In 2018 his sons, Otis, Isaac, Tara and Merlin, lost their mother to suicide. Have they all been pulling together? "Yes. They're resilient," he says with a grim smile. Merlin, his youngest, was also involved in a car crash that left him with a seriously damaged hand. "He wanted to be a guitar player and that's not going to happen," Ferry says sadly. His phone rings; he looks down at it and cancels the call. "It was one of those automated things: 'I hear you've been in a car crash.' Just on cue," he says, noting the dark coincidence.

Merlin is now moving towards publishing, while Isaac is a DJ in the US and Tara has worked as a model and musician. Otis became the best-known of the Ferry boys when he was among pro-hunt campaigners who stormed the House of Commons during a debate on banning fox hunting.

"It's not much fun being the son of someone who's in the limelight, even though sometimes they're reluctantly in the limelight," Ferry says. "It puts a lot of pressure on you. I'm not sure I would cope." His sons seemed to have turned out pretty well, by rock-star standards. That didn't have too much to do with him, Ferry says. "Even when I wasn't touring, I was in studios a lot."

He gets his work ethic from his parents, he thinks. "My mum's dad was killed in the First World War. She was the eldest of eight children and she had to look after her brothers and sisters." His father, who worked as a ploughman, was "quite different to my mum - he was a country boy and she was very much a town girl". Hence, perhaps, why Ferry is part rural gent, part urbane urbanite. His father courted his mother for ten years. "Yeah! On his plough horse."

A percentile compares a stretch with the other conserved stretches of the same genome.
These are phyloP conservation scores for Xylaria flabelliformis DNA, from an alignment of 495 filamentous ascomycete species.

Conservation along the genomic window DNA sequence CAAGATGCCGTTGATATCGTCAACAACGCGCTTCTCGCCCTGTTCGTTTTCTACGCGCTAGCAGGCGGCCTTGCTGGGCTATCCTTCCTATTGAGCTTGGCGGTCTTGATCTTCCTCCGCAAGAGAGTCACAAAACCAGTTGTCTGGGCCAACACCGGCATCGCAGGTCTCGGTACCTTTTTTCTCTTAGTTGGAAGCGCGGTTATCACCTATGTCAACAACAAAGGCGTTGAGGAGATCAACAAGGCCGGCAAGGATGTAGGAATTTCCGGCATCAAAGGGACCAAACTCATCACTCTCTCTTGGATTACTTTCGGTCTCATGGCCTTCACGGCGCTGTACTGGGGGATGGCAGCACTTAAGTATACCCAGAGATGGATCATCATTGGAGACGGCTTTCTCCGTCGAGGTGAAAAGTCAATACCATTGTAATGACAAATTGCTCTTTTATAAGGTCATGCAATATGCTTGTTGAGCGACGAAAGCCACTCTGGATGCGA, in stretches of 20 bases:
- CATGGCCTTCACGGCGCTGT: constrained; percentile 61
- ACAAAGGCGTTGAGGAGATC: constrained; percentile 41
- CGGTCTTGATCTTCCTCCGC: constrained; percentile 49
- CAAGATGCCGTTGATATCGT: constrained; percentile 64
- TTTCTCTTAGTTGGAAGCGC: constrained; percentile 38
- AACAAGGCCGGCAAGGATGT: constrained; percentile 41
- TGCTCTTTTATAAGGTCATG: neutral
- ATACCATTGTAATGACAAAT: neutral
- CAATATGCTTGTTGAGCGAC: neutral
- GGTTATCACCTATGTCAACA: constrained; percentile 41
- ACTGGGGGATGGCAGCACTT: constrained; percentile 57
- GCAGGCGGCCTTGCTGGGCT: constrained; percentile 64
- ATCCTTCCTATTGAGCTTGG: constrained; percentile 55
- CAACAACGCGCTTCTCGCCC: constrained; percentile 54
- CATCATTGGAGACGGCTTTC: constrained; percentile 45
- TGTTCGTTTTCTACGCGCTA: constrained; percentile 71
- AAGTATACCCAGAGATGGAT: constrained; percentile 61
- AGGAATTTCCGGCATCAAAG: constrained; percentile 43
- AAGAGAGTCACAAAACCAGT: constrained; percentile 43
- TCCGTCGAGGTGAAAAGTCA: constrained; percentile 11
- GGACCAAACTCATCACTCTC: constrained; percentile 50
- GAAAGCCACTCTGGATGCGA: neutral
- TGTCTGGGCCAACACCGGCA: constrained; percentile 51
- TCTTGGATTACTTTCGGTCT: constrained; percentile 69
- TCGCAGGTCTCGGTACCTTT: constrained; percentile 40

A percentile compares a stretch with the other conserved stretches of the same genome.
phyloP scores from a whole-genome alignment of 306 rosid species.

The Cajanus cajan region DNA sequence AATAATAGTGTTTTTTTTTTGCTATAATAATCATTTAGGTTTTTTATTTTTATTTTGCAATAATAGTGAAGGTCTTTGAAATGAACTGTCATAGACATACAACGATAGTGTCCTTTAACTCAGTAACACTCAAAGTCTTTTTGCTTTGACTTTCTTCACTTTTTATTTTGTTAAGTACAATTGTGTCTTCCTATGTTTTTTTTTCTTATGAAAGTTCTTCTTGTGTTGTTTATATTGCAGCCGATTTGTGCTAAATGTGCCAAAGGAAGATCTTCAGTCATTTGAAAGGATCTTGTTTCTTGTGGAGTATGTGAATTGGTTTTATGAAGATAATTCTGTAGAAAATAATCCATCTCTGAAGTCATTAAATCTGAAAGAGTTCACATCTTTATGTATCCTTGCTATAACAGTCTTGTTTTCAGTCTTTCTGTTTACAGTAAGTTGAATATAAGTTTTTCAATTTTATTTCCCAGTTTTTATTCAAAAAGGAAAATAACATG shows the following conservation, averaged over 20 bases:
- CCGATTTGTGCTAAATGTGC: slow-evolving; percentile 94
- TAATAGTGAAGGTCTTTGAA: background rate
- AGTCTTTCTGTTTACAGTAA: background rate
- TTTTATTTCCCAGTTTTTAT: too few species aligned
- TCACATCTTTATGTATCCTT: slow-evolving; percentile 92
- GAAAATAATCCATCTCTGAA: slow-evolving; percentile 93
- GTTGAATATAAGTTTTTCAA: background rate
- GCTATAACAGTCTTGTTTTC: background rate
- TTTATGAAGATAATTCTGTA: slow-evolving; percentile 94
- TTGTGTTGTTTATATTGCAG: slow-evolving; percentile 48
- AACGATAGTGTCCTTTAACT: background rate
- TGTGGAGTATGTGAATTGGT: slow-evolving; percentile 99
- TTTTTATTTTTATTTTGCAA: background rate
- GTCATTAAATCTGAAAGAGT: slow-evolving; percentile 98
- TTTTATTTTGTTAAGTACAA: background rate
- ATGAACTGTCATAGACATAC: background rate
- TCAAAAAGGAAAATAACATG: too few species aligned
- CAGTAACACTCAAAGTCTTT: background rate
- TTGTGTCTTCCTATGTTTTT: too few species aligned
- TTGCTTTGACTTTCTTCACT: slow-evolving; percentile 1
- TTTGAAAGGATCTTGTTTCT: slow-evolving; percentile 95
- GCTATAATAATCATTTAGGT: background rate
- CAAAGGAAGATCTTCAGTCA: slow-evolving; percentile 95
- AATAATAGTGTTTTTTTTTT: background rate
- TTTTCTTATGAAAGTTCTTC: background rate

Did his parents understand his need to escape, first to study art at Newcastle University? "I guess so - I was always hungry to create a life which was interesting for me." In the mid-1970s they moved south to look after his house in Sussex. "It had this amazing garden and my dad was a brilliant gardener. They were in paradise."

Their son has also narrowed his world, with equally pleasurable results. "I have no social life! I'm travelling so much so when I get back to England I want to record." Eno is the same, he says. "Like me he's still constantly at work." They've trodden their own paths over the past forty years, but Ferry speaks reverentially about him. "Great artist. There's never been anyone who's come along since in electronic music, that I've noticed anyway, who's as good as Brian." Could they work together again? "Yeeeah, it would be nice to," Ferry says.

Our time is up. He has keyboard players waiting to rehearse, so he rises to his feet and sees me out. "We didn't come to blows at all," he tells Millie. It suddenly occurs to me that he may have been nervous too.

Bryan Ferry tours the UK from March 3-13